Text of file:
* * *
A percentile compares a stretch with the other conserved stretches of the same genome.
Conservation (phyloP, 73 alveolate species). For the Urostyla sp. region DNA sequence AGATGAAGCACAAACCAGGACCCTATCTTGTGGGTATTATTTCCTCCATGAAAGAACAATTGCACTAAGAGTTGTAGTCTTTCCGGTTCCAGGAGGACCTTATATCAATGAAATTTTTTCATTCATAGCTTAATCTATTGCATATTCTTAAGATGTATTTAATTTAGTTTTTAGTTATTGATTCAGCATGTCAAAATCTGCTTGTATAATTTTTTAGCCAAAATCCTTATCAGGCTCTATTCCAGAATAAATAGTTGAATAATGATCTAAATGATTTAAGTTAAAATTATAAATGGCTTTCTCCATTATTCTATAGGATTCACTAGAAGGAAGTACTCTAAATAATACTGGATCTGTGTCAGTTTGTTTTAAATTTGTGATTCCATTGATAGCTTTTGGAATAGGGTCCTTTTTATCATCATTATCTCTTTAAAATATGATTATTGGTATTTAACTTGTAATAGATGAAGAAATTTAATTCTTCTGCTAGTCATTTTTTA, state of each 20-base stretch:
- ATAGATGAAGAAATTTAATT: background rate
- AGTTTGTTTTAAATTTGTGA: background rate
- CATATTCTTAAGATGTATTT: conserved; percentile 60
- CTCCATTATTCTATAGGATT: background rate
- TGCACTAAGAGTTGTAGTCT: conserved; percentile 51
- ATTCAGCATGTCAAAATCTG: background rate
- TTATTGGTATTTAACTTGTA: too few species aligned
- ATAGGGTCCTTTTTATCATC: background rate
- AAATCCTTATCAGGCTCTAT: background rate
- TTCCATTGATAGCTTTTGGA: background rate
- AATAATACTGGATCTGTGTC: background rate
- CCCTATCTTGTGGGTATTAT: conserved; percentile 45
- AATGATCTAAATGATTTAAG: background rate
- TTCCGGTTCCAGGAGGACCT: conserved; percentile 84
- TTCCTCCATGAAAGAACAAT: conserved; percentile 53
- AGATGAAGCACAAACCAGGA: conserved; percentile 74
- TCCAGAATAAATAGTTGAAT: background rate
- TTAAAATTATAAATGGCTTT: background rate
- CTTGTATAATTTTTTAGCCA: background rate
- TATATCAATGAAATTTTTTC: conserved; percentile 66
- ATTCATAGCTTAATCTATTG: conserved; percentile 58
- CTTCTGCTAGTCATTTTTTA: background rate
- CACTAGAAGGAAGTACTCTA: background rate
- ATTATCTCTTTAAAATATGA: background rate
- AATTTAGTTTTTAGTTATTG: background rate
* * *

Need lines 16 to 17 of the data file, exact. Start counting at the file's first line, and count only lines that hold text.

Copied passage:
- TTCCGGTTCCAGGAGGACCT: conserved; percentile 84
- TTCCTCCATGAAAGAACAAT: conserved; percentile 53